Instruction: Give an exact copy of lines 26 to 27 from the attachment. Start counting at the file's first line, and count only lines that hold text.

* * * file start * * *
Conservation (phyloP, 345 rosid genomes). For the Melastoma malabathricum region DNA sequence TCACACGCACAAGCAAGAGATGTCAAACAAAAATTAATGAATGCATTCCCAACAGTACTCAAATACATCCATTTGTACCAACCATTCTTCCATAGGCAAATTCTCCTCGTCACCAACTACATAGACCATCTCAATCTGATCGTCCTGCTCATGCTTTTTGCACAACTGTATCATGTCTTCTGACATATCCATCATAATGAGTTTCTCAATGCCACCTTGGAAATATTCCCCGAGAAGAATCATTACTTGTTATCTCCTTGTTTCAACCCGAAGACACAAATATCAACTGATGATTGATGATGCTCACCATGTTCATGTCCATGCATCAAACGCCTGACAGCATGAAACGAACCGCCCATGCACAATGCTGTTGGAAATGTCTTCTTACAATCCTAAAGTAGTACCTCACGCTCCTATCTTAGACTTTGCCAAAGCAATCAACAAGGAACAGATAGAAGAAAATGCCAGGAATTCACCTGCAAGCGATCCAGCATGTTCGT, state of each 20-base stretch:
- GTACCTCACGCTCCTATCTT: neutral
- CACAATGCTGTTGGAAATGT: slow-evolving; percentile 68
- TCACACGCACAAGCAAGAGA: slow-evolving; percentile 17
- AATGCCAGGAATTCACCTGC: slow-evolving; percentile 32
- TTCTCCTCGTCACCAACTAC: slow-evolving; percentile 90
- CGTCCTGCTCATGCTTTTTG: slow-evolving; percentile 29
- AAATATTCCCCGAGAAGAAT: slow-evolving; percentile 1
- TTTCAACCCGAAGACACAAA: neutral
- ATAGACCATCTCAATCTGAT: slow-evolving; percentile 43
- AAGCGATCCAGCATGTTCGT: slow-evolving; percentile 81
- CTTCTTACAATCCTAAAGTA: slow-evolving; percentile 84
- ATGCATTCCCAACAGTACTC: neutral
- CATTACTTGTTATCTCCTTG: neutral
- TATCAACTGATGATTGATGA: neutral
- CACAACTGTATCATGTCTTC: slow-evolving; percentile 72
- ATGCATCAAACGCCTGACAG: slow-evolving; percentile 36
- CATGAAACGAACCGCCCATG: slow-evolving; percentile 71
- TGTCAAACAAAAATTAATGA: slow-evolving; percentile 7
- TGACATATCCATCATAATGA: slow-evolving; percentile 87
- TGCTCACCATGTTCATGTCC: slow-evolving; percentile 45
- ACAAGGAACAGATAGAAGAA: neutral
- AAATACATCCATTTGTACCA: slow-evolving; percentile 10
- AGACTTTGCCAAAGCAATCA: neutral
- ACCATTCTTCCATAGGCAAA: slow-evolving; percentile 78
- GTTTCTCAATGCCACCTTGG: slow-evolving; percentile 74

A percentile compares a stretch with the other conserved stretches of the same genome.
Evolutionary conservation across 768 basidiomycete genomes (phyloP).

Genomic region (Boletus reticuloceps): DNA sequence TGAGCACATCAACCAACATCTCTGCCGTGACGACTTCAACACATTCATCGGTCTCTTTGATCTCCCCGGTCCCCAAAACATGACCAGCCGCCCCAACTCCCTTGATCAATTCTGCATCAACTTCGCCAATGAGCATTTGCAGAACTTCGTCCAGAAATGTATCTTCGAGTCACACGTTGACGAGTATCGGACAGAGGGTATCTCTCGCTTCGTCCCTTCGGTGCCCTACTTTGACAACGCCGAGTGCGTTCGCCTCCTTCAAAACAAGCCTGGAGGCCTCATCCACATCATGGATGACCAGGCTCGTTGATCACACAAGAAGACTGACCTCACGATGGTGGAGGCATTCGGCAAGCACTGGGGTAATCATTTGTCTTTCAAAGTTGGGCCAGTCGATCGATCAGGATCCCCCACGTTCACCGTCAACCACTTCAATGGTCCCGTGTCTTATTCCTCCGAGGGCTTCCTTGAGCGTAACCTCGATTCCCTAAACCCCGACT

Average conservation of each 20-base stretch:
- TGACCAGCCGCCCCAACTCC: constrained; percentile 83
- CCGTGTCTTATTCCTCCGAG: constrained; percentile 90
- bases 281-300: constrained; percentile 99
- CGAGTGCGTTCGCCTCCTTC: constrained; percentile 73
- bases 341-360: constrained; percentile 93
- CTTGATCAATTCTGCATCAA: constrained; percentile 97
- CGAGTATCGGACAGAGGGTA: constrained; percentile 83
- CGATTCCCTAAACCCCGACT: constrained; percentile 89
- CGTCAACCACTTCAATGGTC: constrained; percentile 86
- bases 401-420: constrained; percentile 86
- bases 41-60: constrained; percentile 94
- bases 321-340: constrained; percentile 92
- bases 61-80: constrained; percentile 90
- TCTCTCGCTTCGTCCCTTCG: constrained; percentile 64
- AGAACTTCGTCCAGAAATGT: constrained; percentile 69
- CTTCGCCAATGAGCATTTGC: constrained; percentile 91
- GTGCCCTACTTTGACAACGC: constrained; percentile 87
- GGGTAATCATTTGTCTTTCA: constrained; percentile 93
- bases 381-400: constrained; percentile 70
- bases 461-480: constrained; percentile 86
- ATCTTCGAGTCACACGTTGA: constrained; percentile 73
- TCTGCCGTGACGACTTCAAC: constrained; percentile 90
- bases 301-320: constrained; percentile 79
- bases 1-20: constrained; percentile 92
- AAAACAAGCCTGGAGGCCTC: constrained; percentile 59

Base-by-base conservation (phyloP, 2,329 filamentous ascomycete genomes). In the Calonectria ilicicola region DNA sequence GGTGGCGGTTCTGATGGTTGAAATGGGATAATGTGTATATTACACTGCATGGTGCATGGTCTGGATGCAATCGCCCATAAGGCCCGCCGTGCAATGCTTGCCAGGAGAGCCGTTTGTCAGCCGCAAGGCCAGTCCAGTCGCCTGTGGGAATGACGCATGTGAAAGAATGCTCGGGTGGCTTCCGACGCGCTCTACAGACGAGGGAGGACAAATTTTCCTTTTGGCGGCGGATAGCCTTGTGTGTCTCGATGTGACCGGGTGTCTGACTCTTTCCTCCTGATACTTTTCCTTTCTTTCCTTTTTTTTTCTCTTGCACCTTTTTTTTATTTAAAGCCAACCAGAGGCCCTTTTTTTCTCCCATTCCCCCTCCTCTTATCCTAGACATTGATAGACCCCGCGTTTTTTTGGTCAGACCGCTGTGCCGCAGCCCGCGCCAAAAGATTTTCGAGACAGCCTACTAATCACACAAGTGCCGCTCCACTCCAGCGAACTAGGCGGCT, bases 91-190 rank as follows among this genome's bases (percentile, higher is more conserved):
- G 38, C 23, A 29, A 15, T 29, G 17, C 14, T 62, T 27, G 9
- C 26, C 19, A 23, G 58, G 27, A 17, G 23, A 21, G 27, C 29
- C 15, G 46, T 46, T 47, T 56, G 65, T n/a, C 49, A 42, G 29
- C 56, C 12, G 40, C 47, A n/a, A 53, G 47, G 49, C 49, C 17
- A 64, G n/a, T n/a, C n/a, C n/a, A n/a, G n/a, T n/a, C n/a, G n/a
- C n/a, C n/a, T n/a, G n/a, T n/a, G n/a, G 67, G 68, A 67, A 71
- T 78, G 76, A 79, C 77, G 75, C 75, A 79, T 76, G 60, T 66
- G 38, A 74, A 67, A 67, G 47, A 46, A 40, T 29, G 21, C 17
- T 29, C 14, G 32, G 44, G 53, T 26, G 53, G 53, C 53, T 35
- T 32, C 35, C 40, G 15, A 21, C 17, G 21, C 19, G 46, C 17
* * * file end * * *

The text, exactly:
- GTTTCTCAATGCCACCTTGG: slow-evolving; percentile 74

A percentile compares a stretch with the other conserved stretches of the same genome.